It’s entirely unfair of me to criticize Josh Emmons’s debut novel The Loss of Leon Meed — I haven’t read it. So I’m sort of not going to. At this time I’ll only say that it will be interesting to see how his Mormon character operates. According to the New York Times review*, the novel includes “a belligerent Mormon cemetery-plot salesman.”
Here is how Emmons (or his pr people) describe the novel on his author’s Web site:
“In this inventive and utterly engaging debut, ten residents of Eureka, California, are brought together by a mysterious man, Leon Meed, who repeatedly and inexplicably appears — in the ocean, at a local rock music club, clinging to the roof of a barreling truck, standing in the middle of Main Street’s oncoming traffic ““ and then, as if by magic, disappears.
“Young and old, married and single, punk and evangelical, black, white, and Korean, each witness to these bewildering events interprets them differently, yet all of their lives are changed ““ by the phenomenon itself, and by what it provokes in them. And whether they in turn stagger toward love, or heartbreakingly dissolve it, this portrayal of their stories is strikingly real and emotionally affecting.”
Sounds interesting enough. But here is what concerns me (from the NYT review):
“Is this a book about religious faith? Maybe it is, but Mr. Emmons doesn’t appear to be sure. Though he makes Leon a kind of miracle worker, and though the other characters’ lives wind up altered by encounters with Leon, the novel begins to falter when it’s time to fathom what has transpired. Had it not begun with such impressive acuity, the book might comfortably drift off into a vague sense of mystery; as it is, Mr. Emmons’s initial assurance contrasts starkly with his later waffling. Only with lungs full of that mind-altering Humboldt County air could the reader be content with the book’s ultimate uncertainty.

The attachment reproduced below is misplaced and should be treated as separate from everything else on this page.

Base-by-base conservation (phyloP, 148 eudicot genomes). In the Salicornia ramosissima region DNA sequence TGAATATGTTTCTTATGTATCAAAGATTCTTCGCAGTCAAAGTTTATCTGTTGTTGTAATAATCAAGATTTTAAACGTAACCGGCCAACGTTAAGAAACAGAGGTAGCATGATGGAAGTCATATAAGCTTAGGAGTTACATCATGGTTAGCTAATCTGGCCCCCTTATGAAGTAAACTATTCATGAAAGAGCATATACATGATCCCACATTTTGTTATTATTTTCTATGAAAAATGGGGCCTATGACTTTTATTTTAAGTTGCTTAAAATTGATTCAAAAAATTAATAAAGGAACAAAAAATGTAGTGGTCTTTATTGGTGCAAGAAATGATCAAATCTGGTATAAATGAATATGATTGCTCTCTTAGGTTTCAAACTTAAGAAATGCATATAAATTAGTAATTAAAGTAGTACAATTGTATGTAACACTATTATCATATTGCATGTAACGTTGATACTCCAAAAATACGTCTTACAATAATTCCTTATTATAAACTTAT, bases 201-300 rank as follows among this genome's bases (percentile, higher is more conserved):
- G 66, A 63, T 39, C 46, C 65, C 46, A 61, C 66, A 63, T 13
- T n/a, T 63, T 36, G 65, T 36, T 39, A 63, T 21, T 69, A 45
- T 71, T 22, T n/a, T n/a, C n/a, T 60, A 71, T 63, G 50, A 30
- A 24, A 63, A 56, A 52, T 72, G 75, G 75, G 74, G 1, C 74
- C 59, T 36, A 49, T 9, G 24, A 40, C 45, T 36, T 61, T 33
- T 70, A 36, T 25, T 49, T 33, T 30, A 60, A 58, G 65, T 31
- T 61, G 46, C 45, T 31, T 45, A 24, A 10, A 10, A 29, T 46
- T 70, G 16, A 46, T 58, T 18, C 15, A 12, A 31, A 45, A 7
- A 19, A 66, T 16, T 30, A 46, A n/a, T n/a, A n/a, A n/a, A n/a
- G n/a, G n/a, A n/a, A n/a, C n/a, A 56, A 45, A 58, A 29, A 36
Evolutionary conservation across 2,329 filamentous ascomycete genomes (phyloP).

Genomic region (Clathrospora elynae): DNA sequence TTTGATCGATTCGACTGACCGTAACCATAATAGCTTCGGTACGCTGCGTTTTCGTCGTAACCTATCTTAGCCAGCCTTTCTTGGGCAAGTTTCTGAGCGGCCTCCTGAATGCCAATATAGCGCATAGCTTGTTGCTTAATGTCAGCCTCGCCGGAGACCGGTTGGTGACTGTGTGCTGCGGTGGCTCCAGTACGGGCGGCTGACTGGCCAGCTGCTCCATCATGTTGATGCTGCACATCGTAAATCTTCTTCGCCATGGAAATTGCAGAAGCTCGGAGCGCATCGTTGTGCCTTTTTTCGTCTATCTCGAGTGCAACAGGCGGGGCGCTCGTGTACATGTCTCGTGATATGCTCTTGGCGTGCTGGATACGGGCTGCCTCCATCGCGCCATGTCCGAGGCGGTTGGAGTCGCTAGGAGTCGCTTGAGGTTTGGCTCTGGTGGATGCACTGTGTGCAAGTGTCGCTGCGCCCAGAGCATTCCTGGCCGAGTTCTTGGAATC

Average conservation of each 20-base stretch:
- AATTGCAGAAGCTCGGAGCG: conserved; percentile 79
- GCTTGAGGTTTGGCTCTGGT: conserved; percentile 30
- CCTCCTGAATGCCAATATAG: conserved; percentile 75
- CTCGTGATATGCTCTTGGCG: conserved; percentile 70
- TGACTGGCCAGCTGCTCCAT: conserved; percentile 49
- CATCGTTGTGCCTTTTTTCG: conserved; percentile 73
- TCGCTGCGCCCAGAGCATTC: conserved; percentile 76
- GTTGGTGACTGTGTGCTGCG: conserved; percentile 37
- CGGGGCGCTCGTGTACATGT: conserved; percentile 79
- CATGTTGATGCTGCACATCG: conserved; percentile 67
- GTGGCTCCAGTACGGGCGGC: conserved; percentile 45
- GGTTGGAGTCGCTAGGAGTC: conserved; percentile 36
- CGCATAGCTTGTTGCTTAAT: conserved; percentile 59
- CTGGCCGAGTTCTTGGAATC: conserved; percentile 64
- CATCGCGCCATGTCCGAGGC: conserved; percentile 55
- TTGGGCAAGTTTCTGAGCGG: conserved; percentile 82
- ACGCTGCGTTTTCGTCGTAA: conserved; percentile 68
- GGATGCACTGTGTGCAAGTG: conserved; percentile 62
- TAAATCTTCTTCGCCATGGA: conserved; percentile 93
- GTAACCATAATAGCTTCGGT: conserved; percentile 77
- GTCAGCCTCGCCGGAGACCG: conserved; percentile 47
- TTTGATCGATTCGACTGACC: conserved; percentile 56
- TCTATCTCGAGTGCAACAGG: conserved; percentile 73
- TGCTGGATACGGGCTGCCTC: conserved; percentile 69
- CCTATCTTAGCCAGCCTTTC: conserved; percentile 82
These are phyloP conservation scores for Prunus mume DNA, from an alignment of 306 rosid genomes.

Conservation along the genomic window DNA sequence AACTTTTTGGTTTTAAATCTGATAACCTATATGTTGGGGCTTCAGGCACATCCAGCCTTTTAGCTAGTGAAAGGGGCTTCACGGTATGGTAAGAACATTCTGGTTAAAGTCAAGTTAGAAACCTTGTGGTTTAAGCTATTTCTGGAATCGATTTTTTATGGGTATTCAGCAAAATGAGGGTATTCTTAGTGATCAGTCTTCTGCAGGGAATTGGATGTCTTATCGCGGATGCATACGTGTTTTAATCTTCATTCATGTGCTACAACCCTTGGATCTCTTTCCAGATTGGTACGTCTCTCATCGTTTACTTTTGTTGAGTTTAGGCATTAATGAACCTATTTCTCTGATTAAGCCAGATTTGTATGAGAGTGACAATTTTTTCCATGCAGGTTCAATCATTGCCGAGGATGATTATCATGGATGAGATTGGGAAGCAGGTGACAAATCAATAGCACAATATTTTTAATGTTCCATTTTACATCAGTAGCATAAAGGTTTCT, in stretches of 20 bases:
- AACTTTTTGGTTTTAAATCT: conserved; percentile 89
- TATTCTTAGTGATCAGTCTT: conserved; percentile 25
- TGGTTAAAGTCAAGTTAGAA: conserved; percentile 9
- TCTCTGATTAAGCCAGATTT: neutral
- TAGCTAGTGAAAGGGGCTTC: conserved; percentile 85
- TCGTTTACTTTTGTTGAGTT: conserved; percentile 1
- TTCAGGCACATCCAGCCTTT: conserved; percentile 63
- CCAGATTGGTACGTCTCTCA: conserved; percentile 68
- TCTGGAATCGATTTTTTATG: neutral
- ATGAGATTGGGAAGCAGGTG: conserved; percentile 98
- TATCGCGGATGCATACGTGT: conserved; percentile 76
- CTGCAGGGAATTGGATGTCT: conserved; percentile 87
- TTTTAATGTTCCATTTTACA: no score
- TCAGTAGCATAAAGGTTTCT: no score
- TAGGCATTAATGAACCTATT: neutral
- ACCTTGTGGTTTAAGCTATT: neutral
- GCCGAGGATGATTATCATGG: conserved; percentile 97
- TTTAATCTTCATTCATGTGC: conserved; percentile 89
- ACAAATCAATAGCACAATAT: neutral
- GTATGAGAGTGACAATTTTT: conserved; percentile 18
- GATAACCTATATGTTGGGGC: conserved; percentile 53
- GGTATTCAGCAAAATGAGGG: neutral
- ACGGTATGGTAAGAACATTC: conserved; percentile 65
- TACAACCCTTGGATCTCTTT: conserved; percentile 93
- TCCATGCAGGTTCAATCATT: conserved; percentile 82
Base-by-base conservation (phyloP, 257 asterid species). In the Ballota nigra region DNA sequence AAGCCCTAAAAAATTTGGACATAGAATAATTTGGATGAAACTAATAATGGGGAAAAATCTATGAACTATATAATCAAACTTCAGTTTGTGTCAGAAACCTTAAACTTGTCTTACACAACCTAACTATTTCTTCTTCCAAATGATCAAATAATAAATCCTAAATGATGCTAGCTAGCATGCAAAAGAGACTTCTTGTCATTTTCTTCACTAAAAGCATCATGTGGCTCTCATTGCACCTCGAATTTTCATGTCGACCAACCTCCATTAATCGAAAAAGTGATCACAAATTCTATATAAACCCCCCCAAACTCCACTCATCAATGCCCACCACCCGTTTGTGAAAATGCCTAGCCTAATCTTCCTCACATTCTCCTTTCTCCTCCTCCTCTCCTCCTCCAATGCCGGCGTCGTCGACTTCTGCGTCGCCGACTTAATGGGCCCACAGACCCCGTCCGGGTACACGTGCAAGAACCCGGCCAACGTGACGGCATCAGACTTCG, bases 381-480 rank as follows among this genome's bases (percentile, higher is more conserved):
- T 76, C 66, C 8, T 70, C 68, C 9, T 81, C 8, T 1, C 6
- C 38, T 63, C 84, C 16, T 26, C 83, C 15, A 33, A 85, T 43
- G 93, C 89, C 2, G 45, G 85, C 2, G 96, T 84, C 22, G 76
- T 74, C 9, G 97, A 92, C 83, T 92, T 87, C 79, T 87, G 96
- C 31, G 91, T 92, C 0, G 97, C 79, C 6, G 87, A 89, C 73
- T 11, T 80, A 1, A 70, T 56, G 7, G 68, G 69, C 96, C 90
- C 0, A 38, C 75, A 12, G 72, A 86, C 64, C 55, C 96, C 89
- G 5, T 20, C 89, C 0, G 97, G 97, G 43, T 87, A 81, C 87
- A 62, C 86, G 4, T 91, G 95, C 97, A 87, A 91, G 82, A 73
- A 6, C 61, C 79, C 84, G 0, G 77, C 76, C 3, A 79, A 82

“Although it sets up expectations that it cannot fulfill, ‘The Loss of Leon Meed” still has considerable appeal. Its early developments are jauntily clever, even if Mr. Emmons has a way of smirking at his characters’ tackiness. (A reverence for Longaberger baskets – which serve the plot as a Redwood Country equivalent of Tupperware – is one such bit of condescension.) In fact, the early part of the novel has a well-developed screwball quality that keeps it buoyant.”
I’ll only say that — generally speaking — American novelist, playwrights and screenwriters would do well to stop using Mormons as clean-living, hard-selling, middle-America-embracing, conservative stock characters. Smirking? Waffling vis a vis faith? Sounds exactly like what Emmons need is a strong Mormon character to strengthen the fabric of the work. This is not to say that he would need to endorse the LDS faith. Only that adding the LDS worldview (or the version that a particular Mormon character might hold) to the mix in a sophiscated, substantive way couldn’t have hurt.
I’ll see if I can get my hands on the novel for an actual review. But I couldn’t pass up the chance to pontificate (based on the slimmest of pretenses, of course). That’s what I do.
ALSO: The pr copy from the Web site uses the word “evangelical.” I couldn’t find a reference to another character in the novel that the word could be applied to, but I still would hope that it’s not referring to the Mormon salesman. If so, that’s not an appropriate usage — not that I mind so much, but I imagine the evangelical christians wouldn’t be happy about it. I would appreciate clarification on this from anyone who is acquainted with the novel.
* Free registration required. Put off by that? Use bugmenot.com.